The third fine (liqueurs teirs-fines) liqueurs are known only in the city of Paris ; they are prepared by mixing the common and half-fine in equal parts.

  Double liqueurs (liqueurs doubles) are manufactured everywhere else in France except in Paris; and the suburbs of the city ship them in considerable quantities.

  The classification of liqueurs depends on the proportions of alcohol, perfume, sugar, and water employed in the manufacture, as well as in the care given to their preparation.

  The names waters and oils (eaux et huiles) are applied more particularly to common (ordinaires) liqueurs ; there are, however, some liqueurs of superior quality which are also known by these names. The names creams and elixirs (cremes et elixirs) are given almost exclusively to fine and superfine liqueurs. These last are further divided into several kinds, as French, foreign, and West Indian liqueurs (Francaisee, etrangeres et des Iles) . The ratafias are liqueurs composed of infusions of fruits or aromatic substances.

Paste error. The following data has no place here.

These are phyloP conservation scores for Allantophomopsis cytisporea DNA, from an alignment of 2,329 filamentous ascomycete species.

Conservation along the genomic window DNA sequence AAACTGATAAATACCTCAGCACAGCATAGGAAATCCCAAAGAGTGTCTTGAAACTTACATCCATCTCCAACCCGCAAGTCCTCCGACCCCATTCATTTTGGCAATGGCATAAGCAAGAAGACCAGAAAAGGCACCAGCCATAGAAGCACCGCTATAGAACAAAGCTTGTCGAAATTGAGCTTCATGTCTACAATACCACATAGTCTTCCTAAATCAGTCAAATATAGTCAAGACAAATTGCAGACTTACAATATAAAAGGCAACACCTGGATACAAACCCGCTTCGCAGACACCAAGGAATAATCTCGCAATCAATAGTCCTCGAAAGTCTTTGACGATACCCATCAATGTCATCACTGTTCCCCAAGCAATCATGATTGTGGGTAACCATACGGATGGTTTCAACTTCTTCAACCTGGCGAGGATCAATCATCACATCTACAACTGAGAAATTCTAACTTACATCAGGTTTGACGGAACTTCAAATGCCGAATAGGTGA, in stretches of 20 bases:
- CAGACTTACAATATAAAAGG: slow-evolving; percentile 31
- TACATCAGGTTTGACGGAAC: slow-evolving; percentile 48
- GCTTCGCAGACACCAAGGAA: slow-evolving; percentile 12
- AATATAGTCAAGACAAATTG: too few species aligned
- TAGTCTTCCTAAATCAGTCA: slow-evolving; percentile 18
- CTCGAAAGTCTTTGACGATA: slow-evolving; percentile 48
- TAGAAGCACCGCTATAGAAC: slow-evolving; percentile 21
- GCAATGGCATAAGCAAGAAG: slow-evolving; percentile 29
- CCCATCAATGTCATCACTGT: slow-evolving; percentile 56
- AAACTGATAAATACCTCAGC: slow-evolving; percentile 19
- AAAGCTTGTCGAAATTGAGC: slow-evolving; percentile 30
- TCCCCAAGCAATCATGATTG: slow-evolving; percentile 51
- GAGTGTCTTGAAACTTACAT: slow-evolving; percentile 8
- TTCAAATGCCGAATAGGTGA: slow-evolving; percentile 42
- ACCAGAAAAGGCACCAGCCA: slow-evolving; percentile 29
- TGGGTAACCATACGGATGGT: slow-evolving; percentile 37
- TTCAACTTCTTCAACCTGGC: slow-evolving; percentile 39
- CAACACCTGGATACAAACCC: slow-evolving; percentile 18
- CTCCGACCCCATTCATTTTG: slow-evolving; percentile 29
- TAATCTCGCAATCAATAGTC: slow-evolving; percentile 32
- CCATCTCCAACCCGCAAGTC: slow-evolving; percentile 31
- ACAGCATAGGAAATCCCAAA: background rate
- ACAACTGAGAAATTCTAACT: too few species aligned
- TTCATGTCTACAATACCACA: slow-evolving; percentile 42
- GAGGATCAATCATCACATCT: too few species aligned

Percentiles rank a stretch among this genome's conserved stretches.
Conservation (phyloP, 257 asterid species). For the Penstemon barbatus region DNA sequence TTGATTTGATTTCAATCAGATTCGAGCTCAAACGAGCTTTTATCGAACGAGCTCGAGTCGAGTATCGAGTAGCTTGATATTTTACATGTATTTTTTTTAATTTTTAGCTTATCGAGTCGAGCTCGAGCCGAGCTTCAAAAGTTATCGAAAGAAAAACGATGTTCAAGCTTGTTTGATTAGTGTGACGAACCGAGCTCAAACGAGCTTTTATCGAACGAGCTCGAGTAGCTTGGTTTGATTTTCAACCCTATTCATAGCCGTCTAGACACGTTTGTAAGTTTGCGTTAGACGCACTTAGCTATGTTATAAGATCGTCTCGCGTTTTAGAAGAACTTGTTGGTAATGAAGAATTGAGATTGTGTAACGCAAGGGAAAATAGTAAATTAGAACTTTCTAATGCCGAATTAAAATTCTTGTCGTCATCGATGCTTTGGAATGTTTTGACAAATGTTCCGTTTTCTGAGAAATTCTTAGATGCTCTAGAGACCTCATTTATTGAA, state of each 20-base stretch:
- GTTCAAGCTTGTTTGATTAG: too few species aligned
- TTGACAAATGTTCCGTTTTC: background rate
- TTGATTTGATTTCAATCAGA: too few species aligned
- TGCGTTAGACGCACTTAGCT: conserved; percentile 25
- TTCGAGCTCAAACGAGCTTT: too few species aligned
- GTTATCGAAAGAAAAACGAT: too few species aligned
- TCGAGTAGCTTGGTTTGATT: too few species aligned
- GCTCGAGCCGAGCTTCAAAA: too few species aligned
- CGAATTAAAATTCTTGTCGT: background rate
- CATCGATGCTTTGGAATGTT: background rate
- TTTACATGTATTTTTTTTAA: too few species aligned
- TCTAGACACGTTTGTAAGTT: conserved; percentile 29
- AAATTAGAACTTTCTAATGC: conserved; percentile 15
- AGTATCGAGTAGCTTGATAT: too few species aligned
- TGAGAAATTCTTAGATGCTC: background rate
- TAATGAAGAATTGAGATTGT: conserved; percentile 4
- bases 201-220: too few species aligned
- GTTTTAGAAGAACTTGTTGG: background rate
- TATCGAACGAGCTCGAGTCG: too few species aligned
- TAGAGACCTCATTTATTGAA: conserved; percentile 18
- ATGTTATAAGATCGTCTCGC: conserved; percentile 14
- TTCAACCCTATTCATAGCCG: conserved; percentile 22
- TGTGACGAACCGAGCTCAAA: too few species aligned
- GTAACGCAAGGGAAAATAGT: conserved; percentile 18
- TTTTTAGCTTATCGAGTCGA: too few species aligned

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#73 eje

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Posted 17 August 2007 - 02:37 PM

Something to toss into the debate about curacaos on page one of this thread. This advertisement, from 1899 or very soon thereafter, is one of the many interesting ads found nestleed among all the wack drinks contained in the 1985 Larousse Book of Cocktails.

Huh, so I guess using Grand Marnier when a cocktail recipe calls for Curacao, is appropriate?

Also answers my question about there being Curacaos other than the Brizard made with aged brandy!

So, if the Brizard Orange Curacao was originally a Curacao Marnier clone, does that mean Brizard now has two products on the market based on Marnier's orange liqueur?
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#74 Splificator

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Posted 18 August 2007 - 11:53 AM